“Listen, I’m Italian. As soon as I sit at a table I gotta have bread within 15 seconds.” -Sebastian Maniscalco
Sebastian Maniscalco, an insightful and hilarious comedian from Chicago, muses on the idiosyncrasies of being Italian in his Showtime special, “Aren’t You Embarrassed?” He spends a lot of time talking about food (as Italians love to do!) and this is one of my favorite lines. Apart from being absolutely true, it got me thinking about the “Italian table” and the traditional foods that are ever-present in our dining experiences. In our family, it’s always antipasto.
But first a background story.
My mother’s father is Sicilian and he came to America with his family in 1916. They left their seaside home in Sant’Elia for Milwaukee, Wisconsin and the close quarters and culture shock of the immigrant neighborhoods. My Grandfather loved to reminisce about the old country; his adventures on the beach with his sister Rose, the olive groves behind their home, the smell of orange blossoms on the wind. His memory was extraordinary and he could evoke sounds and smells with his storytelling. A tomato was much more than a tomato – it was the color of summer poppies, smooth as sea glass, beautiful like an apple from Eden. His backyard garden was its own kind of Eden, the small plot along the garage bursting with multiple varieties of tomatoes, bushes of basil, rows of parsley and chives. When we were children he had a peach tree that, by some miracle given the climate of Wisconsin, managed to produce bushels and bushels of the most delectable peaches every season. I think it was less miracle and more his love of the earth, for cultivating living things, and force of will! My Grandparents’ table was always a bounty – an experience for the senses from beginning to end.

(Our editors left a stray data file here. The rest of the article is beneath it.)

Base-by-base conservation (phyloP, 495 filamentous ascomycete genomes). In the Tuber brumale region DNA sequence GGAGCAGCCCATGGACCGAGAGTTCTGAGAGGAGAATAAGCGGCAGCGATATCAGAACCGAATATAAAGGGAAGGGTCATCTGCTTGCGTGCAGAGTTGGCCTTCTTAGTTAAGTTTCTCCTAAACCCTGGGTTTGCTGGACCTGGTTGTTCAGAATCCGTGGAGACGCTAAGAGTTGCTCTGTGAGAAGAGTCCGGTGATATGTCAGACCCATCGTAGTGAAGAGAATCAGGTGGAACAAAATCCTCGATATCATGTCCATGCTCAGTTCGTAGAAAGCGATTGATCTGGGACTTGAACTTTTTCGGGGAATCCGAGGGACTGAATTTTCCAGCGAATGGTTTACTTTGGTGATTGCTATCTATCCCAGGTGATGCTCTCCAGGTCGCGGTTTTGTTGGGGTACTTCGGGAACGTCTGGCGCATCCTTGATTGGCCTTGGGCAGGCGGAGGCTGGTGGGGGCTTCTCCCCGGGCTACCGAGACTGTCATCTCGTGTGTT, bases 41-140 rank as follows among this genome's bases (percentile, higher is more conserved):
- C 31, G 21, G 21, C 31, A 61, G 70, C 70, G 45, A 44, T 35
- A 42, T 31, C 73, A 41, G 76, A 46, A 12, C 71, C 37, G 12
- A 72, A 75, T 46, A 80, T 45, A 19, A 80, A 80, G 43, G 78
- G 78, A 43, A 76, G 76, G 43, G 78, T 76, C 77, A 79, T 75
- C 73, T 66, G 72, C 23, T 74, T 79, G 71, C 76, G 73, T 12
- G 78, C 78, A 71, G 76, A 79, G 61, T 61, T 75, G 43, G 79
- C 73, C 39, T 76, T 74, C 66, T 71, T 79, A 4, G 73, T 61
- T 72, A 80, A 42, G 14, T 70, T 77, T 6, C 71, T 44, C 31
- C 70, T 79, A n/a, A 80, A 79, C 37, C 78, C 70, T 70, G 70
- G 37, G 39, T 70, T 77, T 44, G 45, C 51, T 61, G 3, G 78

Our family meals always have a very traditional component – the antipasto platter. At its most basic it’s a plate to nibble from while you are enjoying a glass of wine, visiting with friends, and waiting for the main course to be served. But take it a step further and it becomes a delight of colors, textures and tastes to set the stage for a meal.
Zesty marinated olives, garlic stuffed olives, artichoke hearts and sun-dried tomatoes can be combined with hard cheeses such as Pecorino Romano, Parmigiano-Reggiano, any of Wisconsin’s own delectable Sartori varieties. The addition of meats like salami, mortadella or prosciutto add another dimension of flavor. The salty and savory can be offset with the sweetness of grapes or melon to balance the flavors. In our home, thin slices of fennel are always on the plate as a refreshing palate cleanser to cut the richness of the meats and cheeses. In the summer, a simple caprese of tomato, fresh mozzarella and basil drizzled with a rich balsamic vinegar is refreshing and light.
I’d be remiss if I didn’t say that bread is, indeed, an essential component to any Italian table. And while not strictly considered antipasto, it’s not a bad idea to have it out before anyone arrives. If you don’t, you’ll only have about fifteen seconds to get it there.